What is the difference between Hawaii and the Fiji Islands?
Hawaii has eight islands which generally have more infrastructure and transport, while Fiji boasts 330 small islands, each connected by boat or prop planes. Hawaii tends to be more luxurious with some epic scenery, while Fiji is more serene and offers a deeper insight into local life. If you love the life of an islander, then most people prefer Fiji.
In the heart of the Lomaiviti Group, lies the island of Makogai; not only abundant with biodiversity and beauty, but brimming with South Pacific history.
Is Fiji worth going to over Hawaii?
One of mother nature’s best creations, Fiji’s beauty is in a league of its own. There may be several places in the world dubbed as one of the most beautiful but Fiji stands above them all. With 300 islands, Fiji offers the best inland adventures and underwater marvels.
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What makes Fiji unique?
Fiji has always been famous for its otherworldly landscape that seems to be its best physical features. But once you go under the archipelago’s fabled waters, there’s an even enticing, more outlandish thing to behold.
Fiji was dubbed as the “Soft Coral Capital of the World” over 29 years ago by Jacques Cousteau. The archipelago is home to soft corals that sports an explosion of color you won’t see in any other place in the world.
The archipelago’s underwater world holds a wonder unlike any other. Expect to see shallow lagoons rich with marine life, intriguing caverns, and canyons. And fascinating marine walls covered in coral of different colors are the highlights beneath the waves.
To see the best of the best, dive under the water of its main islands: Viti Levu and Vanua Levu. These islands hold the ultimate reason why Fiji has garnered such a reputation. Viti Levu’s northeastern reaches have an unspoiled terrain.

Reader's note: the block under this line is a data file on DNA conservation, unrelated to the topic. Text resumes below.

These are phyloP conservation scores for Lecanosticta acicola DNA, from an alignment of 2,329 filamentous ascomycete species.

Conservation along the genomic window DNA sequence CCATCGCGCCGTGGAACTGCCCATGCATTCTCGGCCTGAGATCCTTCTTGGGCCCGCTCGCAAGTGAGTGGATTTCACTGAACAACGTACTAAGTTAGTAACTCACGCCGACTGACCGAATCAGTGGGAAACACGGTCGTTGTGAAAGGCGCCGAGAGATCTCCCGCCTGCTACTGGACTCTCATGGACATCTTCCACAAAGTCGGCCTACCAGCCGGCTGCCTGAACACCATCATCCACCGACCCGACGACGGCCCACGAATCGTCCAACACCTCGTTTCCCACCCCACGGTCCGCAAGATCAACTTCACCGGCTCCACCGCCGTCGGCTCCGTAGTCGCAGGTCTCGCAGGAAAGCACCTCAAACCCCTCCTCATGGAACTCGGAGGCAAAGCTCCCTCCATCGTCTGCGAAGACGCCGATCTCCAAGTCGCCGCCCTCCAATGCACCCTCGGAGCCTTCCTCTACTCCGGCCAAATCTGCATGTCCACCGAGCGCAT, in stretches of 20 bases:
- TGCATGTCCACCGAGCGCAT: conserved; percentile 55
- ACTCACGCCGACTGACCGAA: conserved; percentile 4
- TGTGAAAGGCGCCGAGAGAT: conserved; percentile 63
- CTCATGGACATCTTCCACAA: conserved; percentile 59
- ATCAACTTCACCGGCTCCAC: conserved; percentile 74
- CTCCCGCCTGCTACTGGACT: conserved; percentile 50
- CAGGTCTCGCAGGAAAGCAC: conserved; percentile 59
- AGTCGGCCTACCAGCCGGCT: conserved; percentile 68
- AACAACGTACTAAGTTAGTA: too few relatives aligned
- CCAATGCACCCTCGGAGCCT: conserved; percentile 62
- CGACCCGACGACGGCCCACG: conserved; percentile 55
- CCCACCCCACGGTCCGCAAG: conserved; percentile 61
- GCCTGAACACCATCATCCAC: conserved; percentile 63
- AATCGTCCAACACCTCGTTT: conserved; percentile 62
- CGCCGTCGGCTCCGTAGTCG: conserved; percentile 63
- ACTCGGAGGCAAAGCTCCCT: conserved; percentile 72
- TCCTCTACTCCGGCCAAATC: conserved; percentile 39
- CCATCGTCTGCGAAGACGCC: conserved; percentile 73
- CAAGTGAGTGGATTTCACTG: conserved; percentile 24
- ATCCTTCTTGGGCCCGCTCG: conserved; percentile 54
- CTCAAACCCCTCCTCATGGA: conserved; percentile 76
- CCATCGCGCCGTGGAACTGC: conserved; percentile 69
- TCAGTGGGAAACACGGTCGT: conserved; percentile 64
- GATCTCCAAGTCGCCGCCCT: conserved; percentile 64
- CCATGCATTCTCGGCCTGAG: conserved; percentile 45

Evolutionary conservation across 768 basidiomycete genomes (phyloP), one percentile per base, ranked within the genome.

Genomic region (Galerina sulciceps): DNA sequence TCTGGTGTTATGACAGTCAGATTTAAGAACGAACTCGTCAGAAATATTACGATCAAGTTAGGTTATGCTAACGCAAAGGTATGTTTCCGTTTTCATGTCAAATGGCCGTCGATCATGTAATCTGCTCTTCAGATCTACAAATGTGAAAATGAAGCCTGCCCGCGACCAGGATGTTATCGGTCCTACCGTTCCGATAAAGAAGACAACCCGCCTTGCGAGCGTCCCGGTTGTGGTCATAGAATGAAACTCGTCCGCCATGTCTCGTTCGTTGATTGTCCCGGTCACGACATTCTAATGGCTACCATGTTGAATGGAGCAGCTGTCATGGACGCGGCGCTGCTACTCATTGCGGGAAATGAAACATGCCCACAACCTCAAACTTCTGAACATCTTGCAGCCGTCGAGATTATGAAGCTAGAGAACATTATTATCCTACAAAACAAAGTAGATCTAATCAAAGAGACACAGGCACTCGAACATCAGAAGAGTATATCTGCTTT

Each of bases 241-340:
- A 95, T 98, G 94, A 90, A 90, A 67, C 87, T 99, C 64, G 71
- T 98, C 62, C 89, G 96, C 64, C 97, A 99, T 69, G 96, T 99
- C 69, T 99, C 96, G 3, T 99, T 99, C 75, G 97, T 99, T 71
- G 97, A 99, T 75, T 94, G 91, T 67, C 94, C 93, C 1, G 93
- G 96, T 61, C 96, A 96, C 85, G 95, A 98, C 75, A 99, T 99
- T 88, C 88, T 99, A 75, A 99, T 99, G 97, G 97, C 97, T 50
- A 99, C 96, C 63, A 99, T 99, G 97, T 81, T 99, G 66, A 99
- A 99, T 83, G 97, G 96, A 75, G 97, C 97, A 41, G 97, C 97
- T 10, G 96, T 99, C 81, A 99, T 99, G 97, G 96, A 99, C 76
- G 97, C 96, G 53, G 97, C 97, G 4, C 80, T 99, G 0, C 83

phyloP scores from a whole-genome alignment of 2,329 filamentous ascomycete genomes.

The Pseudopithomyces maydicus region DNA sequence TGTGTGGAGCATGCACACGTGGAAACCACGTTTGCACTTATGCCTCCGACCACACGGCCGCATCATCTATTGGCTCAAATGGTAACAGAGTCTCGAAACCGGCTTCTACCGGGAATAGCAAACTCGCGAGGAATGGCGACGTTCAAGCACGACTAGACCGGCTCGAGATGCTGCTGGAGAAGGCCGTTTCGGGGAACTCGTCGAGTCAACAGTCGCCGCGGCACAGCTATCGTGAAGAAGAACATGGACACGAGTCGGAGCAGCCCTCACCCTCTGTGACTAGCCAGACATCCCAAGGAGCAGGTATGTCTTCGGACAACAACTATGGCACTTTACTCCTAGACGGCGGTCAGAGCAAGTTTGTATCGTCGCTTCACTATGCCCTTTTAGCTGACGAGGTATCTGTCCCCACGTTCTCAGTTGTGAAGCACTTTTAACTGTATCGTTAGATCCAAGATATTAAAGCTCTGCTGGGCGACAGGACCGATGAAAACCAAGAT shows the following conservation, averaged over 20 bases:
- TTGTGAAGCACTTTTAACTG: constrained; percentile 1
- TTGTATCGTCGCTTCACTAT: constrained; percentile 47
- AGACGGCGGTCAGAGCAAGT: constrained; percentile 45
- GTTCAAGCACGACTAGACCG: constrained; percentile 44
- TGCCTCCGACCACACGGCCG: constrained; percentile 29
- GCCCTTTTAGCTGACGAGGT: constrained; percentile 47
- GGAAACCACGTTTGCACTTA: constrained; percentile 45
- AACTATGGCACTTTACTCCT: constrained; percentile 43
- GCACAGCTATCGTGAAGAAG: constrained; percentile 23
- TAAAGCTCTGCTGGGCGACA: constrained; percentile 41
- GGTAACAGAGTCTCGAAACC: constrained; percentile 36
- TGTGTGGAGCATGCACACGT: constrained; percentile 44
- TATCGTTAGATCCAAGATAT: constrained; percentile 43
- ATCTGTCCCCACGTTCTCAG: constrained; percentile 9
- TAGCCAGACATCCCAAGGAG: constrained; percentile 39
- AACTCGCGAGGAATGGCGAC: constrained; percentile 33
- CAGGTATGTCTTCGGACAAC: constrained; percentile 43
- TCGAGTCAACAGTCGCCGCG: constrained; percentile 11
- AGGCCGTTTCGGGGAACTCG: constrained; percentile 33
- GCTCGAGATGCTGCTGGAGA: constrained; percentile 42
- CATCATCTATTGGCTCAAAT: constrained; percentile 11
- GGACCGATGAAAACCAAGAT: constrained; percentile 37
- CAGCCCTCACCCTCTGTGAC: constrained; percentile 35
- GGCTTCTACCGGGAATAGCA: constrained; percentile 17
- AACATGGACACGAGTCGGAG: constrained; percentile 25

The conditions in Viti Levu offer a variety of experiences perfect for divers of all levels. You can expect to encounter the most brilliant assortment of Fiji’s distinctive soft corals. Which can be found in reef flats and canyons, tunnels, and swim-throughs.
But if you’re idea of water activity is more laid-back, and less adrenaline, with a side of exploration, try cruising around the many islands of Fiji. While you most likely can’t explore all of its 333 islands, Fiji offers a cruise to see the best it offers. Cruises have all-inclusive packages for everybody, whether you’re cruising solo, or with a family.
Cloudbreak is a world-class wave that takes advantage of the full force of the southern swells. It’s Fiji’s most consistent wave, with all tides and swell sizes surfable. It’s also the most difficult, unforgiving, and demanding.
With constant barrels from 0.6 to 6 meters (1.9 to 19.6 ft), this left-hand reef break is an incredible large wave site as well. They’re hollow and break over razor-sharp coral, giving even the most experienced surfers a fun yet daring challenge.
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